Today dear readers I am reviewing Just to the Right of the Stove (Published February 12th 2021 by TwistIT Press) By Elisabeth Horan. A big thank you to Fly On The Wall Press who kindly sent a copy for me to review, always appreciated.
Just to the Right of the Stove
“Sylvia Plath – an iconic female figure in literary lore – endured a tragic existence, which sadly ended at the age of just thirty, in 1963. Clinically depressed for most of her adult life, she suffered from insomnia, domestic abuse, and several suicidal episodes. Plath was a mother in turmoil, a tortured soul battling her beast of burden. She ended her days by putting her head in the oven and turning up the gas. A bright star snuffed out when there was so much more left to shine. The fact that she achieved all she did in her short life is remarkable.
That said, her experiences, sadly, are not unique. Elisabeth Horan, somewhat kindred in spirit, is a survivor. Her new collection, Just to the Right of the Stove – a deep, sometimes dark, always sincere imaginary dialogue with her much lauded peer, is proof that one’s suffering can be anaesthetised with art. It is a collection that could only be written from a survivor’s perspective; deeply introspective and brutally honest, Horan leaves no layers left unpeeled. It is a tribute to her fallen hero, a means to rationalise her own guilt and failings as a mother and human being without the sanctimonious bullshit that often permeates such confessions, and an example of a very powerful and commanding voice in the poetry world today. It is Horan’s best work to date, and a piece that Plath would surely esteem.” – Paul Robert Mullen
About The Author
Elisabeth Horan is a poet, mother, and small press publisher living in the wilds of Vermont. She is the author of numerous poetry chapbooks and collections, and the Editor-In-Chief of Animal Heart Press. Elisabeth is passionate about discovering new voices and mentoring emerging poets. She is also a fierce advocate for those impacted by mental illness.
She earned her MA from SNHU, and her MFA from Lindenwood University. She is a 2018 Pushcart Nominee and a 2018 and 2019 Best of Net Nominee.
In this intense collection of poetry, Horan imagines conversations she would have had with Sylvia Plath if she was given the chance. Sadly as we all know Plath ended her days in 1963 by putting her head in the oven and turning up the gas while her children slept in the other room. A tragic end to a talented woman who was battling her inner demons alone for years. This is Horan’s heartbreaking, honest tribute to a mother and fellow poet who wanted to put an end to her pain.
These poems have strong themes of depression, suicide, identity and acceptance. They reflect both women’s fears and doubts of struggling to understand how to accept themselves as they are. Which in turn can become isolating as they feel no one understands them. It’s difficult at times to read as there is so much emotion and despair on the page. You can feel their pain and the darkness creeping up on you the more you venture in. It’s hard hitting stuff dear reader but you persevere as you see tiny flecks of light towards the end of the tunnel.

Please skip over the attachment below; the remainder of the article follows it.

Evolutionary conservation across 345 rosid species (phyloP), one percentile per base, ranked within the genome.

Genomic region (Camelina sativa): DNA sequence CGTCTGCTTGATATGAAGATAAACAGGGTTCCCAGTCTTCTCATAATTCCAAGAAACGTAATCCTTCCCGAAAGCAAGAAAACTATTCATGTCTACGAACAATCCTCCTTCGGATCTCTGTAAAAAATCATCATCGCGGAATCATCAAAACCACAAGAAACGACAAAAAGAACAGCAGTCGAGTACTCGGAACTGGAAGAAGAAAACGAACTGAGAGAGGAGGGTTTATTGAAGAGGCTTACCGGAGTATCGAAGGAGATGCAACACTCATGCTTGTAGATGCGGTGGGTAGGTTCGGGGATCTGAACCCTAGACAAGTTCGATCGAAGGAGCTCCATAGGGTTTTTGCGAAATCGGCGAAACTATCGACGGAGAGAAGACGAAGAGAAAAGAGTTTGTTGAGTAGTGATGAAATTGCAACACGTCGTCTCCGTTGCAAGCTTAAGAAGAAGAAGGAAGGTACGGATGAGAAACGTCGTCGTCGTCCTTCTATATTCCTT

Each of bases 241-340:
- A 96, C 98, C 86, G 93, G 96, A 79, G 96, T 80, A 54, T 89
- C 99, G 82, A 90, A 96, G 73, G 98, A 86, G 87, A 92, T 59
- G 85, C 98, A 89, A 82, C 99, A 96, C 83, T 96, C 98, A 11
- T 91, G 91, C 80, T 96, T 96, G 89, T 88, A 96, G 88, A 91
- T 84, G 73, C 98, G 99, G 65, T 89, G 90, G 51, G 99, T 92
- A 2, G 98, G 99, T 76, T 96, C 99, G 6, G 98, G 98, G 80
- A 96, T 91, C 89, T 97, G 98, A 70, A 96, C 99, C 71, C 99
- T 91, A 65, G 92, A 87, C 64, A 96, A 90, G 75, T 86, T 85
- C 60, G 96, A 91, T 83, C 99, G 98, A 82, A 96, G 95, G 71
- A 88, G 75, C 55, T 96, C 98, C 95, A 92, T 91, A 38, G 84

The first poem the reader encounters, Near The Fridge is of the two meeting for the first time. There are pleasantries and a shared pain between them. Plath questions what it is that Horan needs from her as she states she has a husband who is honest and well kept. Horan wishes Plath to teach her what it means to be an artist, to have a voice not just upon the page but all around. She questions Plath if she has to die in order to become famous, to be heard. It is an interesting aspect to read, one poet seeking advice and guidance from another. The two share certain similarities such as their constant battle with depression. Plath’s fate is unfortunately already sealed while Horan still has the chance to decide which path she will take.
Horan wonders in her poetry if Plath had been offered the help and had the services that are provided to the public struggling with mental illness today, would she still have taken her life? Would Horan have been able to save her? She wonders how difficult it must have gotten for Plath for her to leave her children behind. She reflects on this in Dabbing the Corners of Our Mouths Like Ladies, and how she knows what could have happened to her. In her own dark days Horan wonders if her children would be better off without her, but reasons that they would rather have a sad mother than no mother at all. One thing is for certain, Horan is a survivor and refuses to give in.
In Toasting Bread, Plath talks about how regret is something you must earn and asks Horan if she thinks she spends the seconds wondering what might have been if she hadn’t gone through with her suicide. Plath says she was too messy in the head and how that’s Horan’s issue as well. That the trick is to make them believe you didn’t die, to just obtain iconic status. The two are a kindred spirt, they learn and help each other to see past the black.
I give Just to the Right of the Stove By Elisabeth Horan a Four out of Five paw rating.
Overflowing with emotion and fire this collection will brew you a cup of the strong stuff. The back and forth between Plath and Horan flowed and helped me envision what these intense conversations must have felt like, should they have actually happened. Plath is a higher power, a famous tragedy that literature will always remember. Horan is a strength to be reckoned with within in her own right. Her poetry is brave and raw, standing naked for all to see. This is only a small peek into the darkness that consumes creative minds of the troubled, lost and saddened. There is still so much to uncover and learn.
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